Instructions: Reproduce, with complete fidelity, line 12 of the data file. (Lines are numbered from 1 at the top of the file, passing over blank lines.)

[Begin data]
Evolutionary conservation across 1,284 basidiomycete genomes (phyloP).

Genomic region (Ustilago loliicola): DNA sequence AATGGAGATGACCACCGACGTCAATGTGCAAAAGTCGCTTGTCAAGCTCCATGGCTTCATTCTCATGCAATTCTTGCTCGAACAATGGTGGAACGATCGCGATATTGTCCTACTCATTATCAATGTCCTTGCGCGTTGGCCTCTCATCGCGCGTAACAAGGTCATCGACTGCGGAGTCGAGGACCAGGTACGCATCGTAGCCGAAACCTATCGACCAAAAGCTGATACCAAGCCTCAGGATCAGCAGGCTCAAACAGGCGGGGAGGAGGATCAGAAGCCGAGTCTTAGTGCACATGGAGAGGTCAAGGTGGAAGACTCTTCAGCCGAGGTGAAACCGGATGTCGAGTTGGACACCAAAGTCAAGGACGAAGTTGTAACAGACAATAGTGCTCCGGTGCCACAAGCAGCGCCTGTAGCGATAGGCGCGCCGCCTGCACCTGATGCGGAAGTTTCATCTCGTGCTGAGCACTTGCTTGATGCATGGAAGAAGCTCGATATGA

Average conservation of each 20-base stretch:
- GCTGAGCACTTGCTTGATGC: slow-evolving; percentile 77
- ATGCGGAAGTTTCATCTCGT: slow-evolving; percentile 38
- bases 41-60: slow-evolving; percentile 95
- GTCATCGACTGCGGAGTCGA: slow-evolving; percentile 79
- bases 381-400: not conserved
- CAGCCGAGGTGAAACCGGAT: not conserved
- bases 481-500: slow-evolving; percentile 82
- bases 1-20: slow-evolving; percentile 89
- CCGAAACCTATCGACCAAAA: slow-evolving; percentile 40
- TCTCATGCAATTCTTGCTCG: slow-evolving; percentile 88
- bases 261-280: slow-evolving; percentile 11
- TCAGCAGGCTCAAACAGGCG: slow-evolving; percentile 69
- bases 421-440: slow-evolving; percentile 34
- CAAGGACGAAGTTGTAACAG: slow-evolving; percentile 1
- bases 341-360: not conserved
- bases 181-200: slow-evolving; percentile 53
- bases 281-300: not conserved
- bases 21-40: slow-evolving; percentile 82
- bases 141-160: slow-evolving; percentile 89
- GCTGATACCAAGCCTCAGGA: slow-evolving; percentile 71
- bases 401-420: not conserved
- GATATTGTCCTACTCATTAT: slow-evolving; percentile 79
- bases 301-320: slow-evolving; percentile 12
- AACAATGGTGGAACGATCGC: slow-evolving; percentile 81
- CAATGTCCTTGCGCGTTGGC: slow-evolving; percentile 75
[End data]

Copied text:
- CCGAAACCTATCGACCAAAA: slow-evolving; percentile 40